Liberté, Égalité, Fraternité … et Laïcité so says the sign to the immediate left of the main entrance of the local primary school. Everyone entering is continously reminded of the country’s famous, national, three-part motto.
What of the fourth, less well-known term? Laïcité is often defined in English as secularity or secularism. Wikipedia suggests it dates from 1842 and has been used, from the end of the 19th century on, to mean the freedom of public institutions, especially primary schools, from the influence of the Catholic Church.
However, given the decline of Catholicism and the rise of other religions, it’s probably more appropriate to think of it as signifying “the absence of religious involvement in government affairs, as well as absence of government involvement in religious affairs”.
But what a thing to remind everyone of as they go to school every day. No religion here please, we’re French! I wouldn’t have thought it equally as important as Freedom, Equality and Brotherhood, would you?
Besides 1 man killed and 2 wounded, ‘Fletcher* was shot through the head by a sniper just after breakfast. During this tour he had gone out and brought in a French tricolour which the Germans had fastened to a tree right over their wire. The flag was afterwards presented to Eton College where he had been a master. He will be a great loss, not only for his gallantry, but for his personality and his conversation at Mess. To return off a cold and sticky digging party to Streaky Bacon [Farm] to find him sitting up over a decanter of rum with Wynne-Edwards and chanting in Greek a chorus from Aristophanes, or to hear his gay voice through a billet window on a bright March morning declaiming Swinburne’s “The Hounds of Spring are on Winter’s traces,” or watch him blowing smoke-rings after Mess while he parried the C.O.’s chaff about “University Education,” was an essential part of the amazing mixture of those days. There was something truly Elizabethan about “The Don”. He was buried in the cemetery on the right hand of the road as we go out to Bois Grenier.’
The war the infantry knew 1914-1919 by Captain J. C. Dunn, Abacus 2014.
*Second Lieutenant Walter George Fletcher, 1888-1914.
Last week the long-list for this year’s Samuel Johnson Prize (Britain’s “most important” prize for non-fiction) was announced, and I just happen to be reading one of the nominees at the moment — A Thing in Disguise: The Visionary Life of Joseph Paxton by Kate Colquhoun.
Sir Joseph Paxton (1803-1865) was the 6th Duke of Devonshire’s gardener, and he became famous as the architect of the Crystal Palace, home to Britain’s first international exhibition of industrial accomplishment, The Great Exhibition of 1851.
Initially Paxton worked for the Duke of Devonshire at Chiswick House, which is approximately a mile from where we live in west London. According to English Heritage, which now manages the property, “Chiswick House is the first and finest 18th century Palladian villa in the country”. It was built in 1728, and was essentially the Duke’s country house closest to London.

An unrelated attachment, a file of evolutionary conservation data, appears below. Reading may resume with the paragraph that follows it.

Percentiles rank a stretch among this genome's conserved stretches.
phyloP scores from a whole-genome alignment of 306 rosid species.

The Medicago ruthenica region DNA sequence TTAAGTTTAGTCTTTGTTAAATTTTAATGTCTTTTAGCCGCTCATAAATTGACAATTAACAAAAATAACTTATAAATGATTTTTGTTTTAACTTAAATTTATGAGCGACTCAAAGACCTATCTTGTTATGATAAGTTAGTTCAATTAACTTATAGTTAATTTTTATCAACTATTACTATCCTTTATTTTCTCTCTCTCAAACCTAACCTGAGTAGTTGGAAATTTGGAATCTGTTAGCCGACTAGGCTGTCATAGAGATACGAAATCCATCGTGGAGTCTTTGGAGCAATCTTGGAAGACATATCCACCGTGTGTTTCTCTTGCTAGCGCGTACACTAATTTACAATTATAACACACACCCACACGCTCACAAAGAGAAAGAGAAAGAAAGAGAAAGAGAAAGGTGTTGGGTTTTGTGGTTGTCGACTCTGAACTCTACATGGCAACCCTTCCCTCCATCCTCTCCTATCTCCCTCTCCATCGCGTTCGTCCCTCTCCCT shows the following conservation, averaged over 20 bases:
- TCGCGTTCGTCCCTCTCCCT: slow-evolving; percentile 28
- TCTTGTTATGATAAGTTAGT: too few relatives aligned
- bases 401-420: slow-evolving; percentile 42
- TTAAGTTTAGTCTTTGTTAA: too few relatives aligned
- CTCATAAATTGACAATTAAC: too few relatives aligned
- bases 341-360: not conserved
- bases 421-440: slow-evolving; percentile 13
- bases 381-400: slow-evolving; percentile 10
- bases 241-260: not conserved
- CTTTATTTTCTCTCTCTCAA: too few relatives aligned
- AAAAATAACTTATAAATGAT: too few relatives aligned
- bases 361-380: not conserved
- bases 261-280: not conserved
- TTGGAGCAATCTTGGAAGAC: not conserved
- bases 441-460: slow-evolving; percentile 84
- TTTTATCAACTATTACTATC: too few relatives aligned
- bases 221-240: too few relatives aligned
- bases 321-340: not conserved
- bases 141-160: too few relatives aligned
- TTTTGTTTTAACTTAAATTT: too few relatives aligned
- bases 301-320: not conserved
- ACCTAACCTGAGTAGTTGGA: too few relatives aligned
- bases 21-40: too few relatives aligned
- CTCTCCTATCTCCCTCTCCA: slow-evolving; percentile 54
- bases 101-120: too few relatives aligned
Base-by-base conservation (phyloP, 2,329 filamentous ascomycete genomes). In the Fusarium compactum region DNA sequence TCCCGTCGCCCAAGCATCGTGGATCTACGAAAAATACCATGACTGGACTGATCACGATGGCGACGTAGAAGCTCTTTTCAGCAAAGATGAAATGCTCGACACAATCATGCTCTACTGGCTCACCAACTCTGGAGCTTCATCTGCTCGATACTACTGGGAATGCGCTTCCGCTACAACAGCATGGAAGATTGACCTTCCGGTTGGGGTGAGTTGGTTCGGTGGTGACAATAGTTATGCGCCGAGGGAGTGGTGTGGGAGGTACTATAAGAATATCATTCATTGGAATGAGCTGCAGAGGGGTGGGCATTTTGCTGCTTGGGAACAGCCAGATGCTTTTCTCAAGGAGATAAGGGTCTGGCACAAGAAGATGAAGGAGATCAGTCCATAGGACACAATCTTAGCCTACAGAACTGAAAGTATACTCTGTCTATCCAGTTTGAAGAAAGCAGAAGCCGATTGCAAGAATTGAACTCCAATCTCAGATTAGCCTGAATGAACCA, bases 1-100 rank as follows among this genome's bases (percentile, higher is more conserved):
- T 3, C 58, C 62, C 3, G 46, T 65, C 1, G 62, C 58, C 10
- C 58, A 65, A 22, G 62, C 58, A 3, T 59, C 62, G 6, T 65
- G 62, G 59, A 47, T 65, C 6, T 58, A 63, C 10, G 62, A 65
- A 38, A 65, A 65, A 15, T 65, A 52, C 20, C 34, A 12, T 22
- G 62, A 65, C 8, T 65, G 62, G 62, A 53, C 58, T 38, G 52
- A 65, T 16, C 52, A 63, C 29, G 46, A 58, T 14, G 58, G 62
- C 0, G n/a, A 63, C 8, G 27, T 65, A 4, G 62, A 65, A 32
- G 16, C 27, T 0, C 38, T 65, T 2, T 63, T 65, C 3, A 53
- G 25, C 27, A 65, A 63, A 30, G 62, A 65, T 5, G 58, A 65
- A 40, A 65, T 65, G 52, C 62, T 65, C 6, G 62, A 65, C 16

Not much appears to be known about Paxton’s early career at Chiswick, but having read about its garden and greenhouse in his biography, Sudsy Dame and I walked over on Sunday to have a look. According to Colquhoun:
When the 5th Duke of Devonshire inherited the house, he commissioned Wyatt to add two substantial wings to the building and, in 1813, the 6th Duke, wealthy enough to indulge his passion for building and for horticulture, gilded the velvet-hung staterooms and commissioned Lewis Kennedy to create a formal Italian garden. Samuel Ware — later the architect of the Burlington Arcade — built a 300-foot long conservatory in the formal garden, backed by a brick wall, with a central glass and wood dome. In time, it would be filled with the recently introduced camellias which, along with the exotic animals, captured the very height of Regency fashion.
In a subsequent footnote, Colquhoun writes:
The Italian garden, the conservatory and many of the original camellia plants still exist at Chiswick House Gardens, London, W4. The first book on the subject of the camellia appeared in 1819, Monograph on the genus Camellia by Samuel Curtis, and listed 29 varieties being grown in England.
Well as you can see, the camellias are still blooming. It is amazing to think that these shrubs have grown here for almost two hundred years, but we saw one label stating 1823 and another citing 1795. Despite the genteel decay that now pervades Chiswick House and its garden, the flowers remain magnificent. It’s yet another example of how history is positively tangible in this crowded, over-developed part of the world.